• Marianne Musgrove

Jesus Tempted in the Desert - Part 2: Temptation as wound within not evil 'out there'


Red apple (c) Marianne Musgrove

What is the Process of Temptation?


I don’t believe the cause of temptation is external. Rather, I believe it stems from an inner wound. There are times we feel lonely, unworthy, rejected or powerless, and these feelings aren’t pleasant. At times, they may even be torturous, so it’s natural for us to want to eliminate them. In a misguided attempt to end this pain we seek out a quick fix. We give into temptation.


Unfortunately, temptation promises one thing but delivers another. It promises to stop our pain but instead, merely numbs it. Then, when the effect wears off, the pain returns with a vengeance. Why? Because giving into our temptation did not address the root cause of the pain.


What’s more, such temporary ‘painkillers’ come with side-effects that cost us dearly. If someone eats an entire family-size block of Cadbury’s chocolate in one sitting (not naming names), they end up feeling sick. If someone gambles away all the rent money, they experience the anxiety of potential eviction.


Broadening our Understanding of Temptation


Not all temptations are as obvious as drinking too much, overeating or gambling. There are many other types. For example, the temptation to:

  • rescue someone instead of allowing them to make their own mistakes and grow

  • say no to new opportunities due to a fear of change or fear of failure

  • worry excessively instead of relying on God

  • run away before something gets too hard

  • act out of impatience because God appears to be taking too long

  • feed negative thinking

  • give in to apathy

  • keep so busy we never stop to experience God’s presence.


My own experience of temptation


When I was in high school, economics was my favourite subject and my economics teacher was my favourite teacher. He was charming, funny and entertaining. He also liked to make fun of his students, and because he hid behind the veil of humour, none of us saw any harm in this – not unless we were the target of his ‘jokes’.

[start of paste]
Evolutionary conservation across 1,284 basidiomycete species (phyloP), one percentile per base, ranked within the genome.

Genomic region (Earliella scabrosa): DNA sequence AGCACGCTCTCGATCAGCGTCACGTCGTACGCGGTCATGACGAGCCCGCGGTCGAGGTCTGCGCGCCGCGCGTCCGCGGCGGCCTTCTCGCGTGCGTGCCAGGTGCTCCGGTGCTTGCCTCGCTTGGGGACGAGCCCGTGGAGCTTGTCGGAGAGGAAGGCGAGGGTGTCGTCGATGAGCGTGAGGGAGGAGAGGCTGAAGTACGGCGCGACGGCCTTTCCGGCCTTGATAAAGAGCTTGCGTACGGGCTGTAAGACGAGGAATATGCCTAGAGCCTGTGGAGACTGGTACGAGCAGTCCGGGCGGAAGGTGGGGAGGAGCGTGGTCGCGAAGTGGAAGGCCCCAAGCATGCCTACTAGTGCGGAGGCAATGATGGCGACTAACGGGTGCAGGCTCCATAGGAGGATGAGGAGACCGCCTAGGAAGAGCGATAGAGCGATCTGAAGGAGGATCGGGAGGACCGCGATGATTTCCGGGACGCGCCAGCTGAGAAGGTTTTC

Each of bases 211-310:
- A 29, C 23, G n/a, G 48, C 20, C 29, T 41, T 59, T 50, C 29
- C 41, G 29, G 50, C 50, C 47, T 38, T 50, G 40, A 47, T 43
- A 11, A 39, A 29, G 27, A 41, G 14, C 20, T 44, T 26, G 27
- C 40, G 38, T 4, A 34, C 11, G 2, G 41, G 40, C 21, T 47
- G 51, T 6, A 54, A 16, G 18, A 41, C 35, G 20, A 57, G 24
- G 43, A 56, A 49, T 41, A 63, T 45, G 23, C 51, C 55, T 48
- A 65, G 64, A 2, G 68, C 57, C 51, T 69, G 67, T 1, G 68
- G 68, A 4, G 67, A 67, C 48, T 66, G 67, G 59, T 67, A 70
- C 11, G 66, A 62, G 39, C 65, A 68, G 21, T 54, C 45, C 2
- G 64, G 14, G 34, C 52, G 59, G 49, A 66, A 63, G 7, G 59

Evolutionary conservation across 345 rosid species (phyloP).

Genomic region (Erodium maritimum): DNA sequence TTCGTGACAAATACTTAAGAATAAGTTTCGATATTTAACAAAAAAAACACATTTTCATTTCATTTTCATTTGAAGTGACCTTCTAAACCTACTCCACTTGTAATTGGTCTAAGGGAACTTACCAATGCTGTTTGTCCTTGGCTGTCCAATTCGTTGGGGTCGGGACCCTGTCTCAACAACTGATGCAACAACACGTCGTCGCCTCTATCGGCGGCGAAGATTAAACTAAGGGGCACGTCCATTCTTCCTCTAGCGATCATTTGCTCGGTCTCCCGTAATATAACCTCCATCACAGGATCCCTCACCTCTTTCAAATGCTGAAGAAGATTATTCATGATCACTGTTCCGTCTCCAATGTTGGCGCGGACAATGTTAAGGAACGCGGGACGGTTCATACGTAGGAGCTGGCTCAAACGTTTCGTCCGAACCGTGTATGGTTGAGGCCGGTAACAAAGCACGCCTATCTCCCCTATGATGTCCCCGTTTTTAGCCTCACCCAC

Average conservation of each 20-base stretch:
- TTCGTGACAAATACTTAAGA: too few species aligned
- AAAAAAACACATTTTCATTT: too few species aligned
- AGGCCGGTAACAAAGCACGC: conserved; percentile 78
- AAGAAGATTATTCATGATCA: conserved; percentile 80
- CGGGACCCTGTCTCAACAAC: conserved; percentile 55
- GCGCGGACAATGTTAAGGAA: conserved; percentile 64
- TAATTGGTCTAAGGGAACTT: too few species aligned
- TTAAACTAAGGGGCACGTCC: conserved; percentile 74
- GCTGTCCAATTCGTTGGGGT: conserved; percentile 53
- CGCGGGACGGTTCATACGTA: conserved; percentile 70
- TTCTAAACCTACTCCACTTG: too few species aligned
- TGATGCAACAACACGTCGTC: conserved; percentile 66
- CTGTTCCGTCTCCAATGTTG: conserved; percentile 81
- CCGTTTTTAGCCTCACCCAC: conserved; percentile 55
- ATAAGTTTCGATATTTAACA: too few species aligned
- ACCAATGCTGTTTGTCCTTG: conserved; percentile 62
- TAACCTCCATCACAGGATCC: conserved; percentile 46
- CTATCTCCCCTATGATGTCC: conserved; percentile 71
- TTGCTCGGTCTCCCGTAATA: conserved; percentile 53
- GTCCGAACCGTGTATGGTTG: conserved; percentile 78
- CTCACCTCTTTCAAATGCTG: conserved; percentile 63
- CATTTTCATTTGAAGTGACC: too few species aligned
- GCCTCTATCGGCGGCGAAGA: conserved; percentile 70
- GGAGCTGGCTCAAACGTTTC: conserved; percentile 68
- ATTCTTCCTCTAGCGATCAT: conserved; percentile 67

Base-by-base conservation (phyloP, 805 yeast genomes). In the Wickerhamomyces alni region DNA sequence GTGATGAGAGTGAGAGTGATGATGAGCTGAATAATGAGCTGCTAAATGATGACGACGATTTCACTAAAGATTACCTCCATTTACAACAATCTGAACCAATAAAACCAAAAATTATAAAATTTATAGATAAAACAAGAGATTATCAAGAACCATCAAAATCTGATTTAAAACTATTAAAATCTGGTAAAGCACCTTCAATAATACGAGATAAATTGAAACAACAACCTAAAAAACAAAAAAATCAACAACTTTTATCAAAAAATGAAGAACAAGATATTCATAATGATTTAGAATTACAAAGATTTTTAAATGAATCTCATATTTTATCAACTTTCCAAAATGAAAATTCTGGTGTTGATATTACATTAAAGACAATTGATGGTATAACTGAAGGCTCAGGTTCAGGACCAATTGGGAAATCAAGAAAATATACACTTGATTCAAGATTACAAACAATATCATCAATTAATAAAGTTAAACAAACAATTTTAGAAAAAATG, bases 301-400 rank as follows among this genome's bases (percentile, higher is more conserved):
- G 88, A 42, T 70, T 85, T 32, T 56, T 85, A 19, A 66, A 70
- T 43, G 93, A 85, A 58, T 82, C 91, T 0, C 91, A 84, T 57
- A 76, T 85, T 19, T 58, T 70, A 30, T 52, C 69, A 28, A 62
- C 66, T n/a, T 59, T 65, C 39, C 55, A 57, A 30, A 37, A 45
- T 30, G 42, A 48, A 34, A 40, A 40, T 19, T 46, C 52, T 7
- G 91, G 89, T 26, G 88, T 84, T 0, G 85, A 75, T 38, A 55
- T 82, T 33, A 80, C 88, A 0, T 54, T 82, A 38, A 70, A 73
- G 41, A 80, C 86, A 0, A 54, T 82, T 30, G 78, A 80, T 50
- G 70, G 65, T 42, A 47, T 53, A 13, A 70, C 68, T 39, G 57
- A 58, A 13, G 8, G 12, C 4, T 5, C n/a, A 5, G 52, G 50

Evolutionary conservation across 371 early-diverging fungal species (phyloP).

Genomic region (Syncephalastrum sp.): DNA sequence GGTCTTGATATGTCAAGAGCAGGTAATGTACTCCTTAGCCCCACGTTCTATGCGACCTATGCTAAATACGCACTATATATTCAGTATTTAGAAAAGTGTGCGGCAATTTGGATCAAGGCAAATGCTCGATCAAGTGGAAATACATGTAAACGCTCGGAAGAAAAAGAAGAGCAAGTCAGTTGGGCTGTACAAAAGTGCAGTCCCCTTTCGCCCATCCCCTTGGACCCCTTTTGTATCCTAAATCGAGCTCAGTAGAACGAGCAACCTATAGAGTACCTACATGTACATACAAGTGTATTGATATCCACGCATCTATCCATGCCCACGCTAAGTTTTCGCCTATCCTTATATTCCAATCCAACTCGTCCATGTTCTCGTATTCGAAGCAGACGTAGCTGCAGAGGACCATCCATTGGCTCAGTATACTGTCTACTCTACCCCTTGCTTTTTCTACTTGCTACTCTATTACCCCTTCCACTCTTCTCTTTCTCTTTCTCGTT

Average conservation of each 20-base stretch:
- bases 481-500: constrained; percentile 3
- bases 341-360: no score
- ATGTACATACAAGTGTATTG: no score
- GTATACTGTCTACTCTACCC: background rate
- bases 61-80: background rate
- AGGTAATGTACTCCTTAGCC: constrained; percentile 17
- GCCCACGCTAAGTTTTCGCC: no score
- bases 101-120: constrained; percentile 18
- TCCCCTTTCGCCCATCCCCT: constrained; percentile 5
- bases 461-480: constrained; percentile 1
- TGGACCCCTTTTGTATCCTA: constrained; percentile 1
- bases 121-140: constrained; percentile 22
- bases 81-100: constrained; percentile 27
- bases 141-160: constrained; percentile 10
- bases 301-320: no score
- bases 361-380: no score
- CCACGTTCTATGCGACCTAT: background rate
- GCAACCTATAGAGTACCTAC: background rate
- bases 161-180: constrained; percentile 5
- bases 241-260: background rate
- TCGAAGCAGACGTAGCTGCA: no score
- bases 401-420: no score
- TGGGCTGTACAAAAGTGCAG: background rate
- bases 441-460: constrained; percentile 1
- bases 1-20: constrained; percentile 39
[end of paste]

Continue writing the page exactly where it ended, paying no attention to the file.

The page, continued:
About half way through Year 11, I became his target. According to my diary, every lesson he would make a crack about my messy hand writing. Every lesson. For a perfectionist like me, this was humiliating. This went on for the remainder of the year and for the whole of the following year. As a consequence, economics went from being my favourite subject to being my most hated subject. I dreaded every lesson, wondering what horrible zinger my teacher would come up with next.


I wanted to let him know how his behaviour was impacting on me, but I didn’t feel I could do it while I was still at school. He had too much power over me. So I vowed that once I’d graduated, I would send him a letter. I needed to express how I felt and I wanted to protect future students from his harassment. But when the time came, I couldn’t bring myself to do it. In other words, I succumbed to the temptation of peace at any price.


And I did pay a price. I carried the harassment inside me.


Not surprisingly, as time passed, I continued to meet people with a similar personality; people who treated me in a similar way. It was many years before I came to the realisation that the price of silence in the face of disrespect was not worth paying. When I spoke up the first time, my life changed in both subtle and significant ways. The main difference was that I found it much easier to be myself. The act of acknowledging my inner wound and then taking action kickstarted the process of healing.


So how do we handle temptation – in whatever form it strikes us – when we find ourselves wandering in the wilderness?


Thankfully, Jesus’ experience provides us with a blueprint. This blueprint will be explored in the final part of this blog series, Part 3: Jesus Tempted in the Desert: Lessons from the Wilderness.